Five Best Tuesday Columns

Steven W. Thrasher on Ferguson, Michael Gerson on Rand Paul, Daniel Reichman on Honduras, Michael Singh on the Middle East, and Marc Champion on Julian Assange. 

This article is from the archive of our partner .

Steven W. Thrasher in The Guardian on why the real injustice in Ferguson (and across the country) is economic. Thrasher writes that African Americans are not just victims of a prejudiced criminal justice system, but a prejudiced economic one. "We are consistently twice as likely to be unemployed – and in and near St Louis, '47 percent of the metro area’s African-American men between ages 16 and 24 are unemployed'. Our men are more likely to be convicted and our women are more likely to be evicted. We are more likely to be victims of predatory loans. Our children are twice as likely to have asthma (even before you teargas them). Our babies are twice as likely to die before the age of one – and their mothers are three or four times more likely to die as a result of bearing them." Thrasher contends that African Americans living in Ferguson need a significant change in the status quo. "Racism, looting Missouri since crackers owned slaves, lit Ferguson on fire – not some looter with a firecracker... Too often, a call for non-violence becomes a blanket excuse to do nothing and maintain the status quo. The National Guard is coming in to maintain the status quo and that is unacceptable – because black Missourians, like most African Americans, were already drowning in the status quo when Mike Brown was still alive."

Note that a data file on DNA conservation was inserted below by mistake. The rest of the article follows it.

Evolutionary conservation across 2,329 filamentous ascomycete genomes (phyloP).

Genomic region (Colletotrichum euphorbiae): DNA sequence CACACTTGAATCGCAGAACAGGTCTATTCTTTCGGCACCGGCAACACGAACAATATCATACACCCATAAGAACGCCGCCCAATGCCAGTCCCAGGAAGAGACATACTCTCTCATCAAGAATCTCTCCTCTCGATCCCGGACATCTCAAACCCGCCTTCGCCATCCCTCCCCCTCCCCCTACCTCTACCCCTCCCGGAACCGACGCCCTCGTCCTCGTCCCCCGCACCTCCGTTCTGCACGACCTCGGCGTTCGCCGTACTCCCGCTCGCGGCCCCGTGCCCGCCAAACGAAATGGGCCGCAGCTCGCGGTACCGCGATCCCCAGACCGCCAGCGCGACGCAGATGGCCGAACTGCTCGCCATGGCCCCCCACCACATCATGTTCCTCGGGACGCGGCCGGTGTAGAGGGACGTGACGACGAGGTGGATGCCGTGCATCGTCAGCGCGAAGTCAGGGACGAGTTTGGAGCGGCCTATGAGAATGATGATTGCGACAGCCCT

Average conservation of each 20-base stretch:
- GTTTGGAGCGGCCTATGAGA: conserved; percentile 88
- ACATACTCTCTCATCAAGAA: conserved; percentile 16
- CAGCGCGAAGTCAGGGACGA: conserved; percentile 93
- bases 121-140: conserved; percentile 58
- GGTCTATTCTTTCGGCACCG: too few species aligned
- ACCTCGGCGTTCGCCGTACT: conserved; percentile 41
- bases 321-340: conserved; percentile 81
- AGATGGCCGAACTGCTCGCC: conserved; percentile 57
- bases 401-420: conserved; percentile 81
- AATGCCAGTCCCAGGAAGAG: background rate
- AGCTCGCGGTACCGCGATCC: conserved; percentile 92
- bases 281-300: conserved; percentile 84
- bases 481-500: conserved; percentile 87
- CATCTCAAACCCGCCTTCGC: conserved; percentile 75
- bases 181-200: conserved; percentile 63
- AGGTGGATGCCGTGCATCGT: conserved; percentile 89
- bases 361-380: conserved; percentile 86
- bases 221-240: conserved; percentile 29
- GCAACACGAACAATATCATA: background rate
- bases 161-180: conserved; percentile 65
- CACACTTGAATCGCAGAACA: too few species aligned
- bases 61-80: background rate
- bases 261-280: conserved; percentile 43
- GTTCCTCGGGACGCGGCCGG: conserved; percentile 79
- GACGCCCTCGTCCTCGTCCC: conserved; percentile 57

Michael Gerson in The Washington Post on why Rand Paul will not be able to help Republicans make inroads with African American voters. Gerson writes that African American voters won't be able to ignore Paul's controversial past. "He employed, as a close Senate aide, a writer who styled himself the 'Southern Avenger' and who authored a column titled 'John Wilkes Booth Was Right.' This personnel decision would have been impossible to imagine from Kemp. But it points out the deep affinity between certain strains of libertarianism and the Lost Cause. While running for the Senate, Paul criticized the centerpiece of the Civil Rights Act of 1964— the part desegregating public accommodations — because it conflicted with his libertarian conception of property rights. And Rand Paul, of course, worked for a presidential candidate in 2012 (his father, Ron Paul) who claimed that the Civil Rights Act 'violated the Constitution and reduced individual liberty' and argued that the Civil War was a senseless mistake." Gerson suggests that while Republicans need someone to ingratiate them with a growingly diverse America, Paul is not it. "Paul has risen to prominence by employing a political trick, which is already growing old. He emphasizes the sliver of his libertarianism that gets nods of agreement (say, rolling back police excesses) while ignoring the immense, discrediting baggage of his ideology (say, discomfort with federal civil rights law or belief in a minimal state incapable of addressing poverty and stalled mobility)... As a senator, this tactic has worked. But were Paul to become the GOP presidential nominee, the media infatuation would end, and any Democratic opponent would have a field day with Paul’s disturbing history and cramped ideology."